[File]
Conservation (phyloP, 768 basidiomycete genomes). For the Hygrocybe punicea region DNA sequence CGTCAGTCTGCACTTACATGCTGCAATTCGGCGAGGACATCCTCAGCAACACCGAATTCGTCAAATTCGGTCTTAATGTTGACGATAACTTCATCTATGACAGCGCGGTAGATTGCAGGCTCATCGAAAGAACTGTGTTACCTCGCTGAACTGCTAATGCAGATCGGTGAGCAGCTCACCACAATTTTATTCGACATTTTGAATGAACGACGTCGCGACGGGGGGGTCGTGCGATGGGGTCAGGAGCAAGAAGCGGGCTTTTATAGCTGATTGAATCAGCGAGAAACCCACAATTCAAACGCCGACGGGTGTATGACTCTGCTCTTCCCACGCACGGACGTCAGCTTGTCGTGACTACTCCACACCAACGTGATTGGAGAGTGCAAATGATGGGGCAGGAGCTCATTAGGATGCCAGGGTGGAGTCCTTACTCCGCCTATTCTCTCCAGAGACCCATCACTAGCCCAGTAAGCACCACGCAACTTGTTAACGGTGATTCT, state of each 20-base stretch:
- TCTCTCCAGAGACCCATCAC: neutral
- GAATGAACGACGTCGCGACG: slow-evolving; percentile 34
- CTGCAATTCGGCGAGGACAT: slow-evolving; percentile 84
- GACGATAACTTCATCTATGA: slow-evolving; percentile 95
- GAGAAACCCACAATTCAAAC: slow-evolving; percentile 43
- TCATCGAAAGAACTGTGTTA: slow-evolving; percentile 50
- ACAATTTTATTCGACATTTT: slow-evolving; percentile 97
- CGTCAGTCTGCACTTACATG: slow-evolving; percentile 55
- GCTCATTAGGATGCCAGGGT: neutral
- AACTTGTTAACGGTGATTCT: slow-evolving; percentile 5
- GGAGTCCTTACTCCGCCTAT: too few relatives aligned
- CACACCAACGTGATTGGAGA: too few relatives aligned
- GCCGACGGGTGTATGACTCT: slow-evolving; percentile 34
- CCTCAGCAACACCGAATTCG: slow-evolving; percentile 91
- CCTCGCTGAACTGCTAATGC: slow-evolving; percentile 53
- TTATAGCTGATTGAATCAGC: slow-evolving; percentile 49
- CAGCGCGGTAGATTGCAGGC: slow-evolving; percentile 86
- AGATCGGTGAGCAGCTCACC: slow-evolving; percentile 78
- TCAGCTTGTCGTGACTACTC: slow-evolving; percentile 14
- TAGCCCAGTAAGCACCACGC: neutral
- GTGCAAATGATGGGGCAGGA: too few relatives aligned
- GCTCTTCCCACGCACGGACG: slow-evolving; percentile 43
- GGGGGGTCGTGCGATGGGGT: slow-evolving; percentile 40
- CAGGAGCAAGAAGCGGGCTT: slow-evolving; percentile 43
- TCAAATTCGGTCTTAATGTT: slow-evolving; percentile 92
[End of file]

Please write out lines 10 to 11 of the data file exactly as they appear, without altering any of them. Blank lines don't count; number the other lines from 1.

- GCTCATTAGGATGCCAGGGT: neutral
- AACTTGTTAACGGTGATTCT: slow-evolving; percentile 5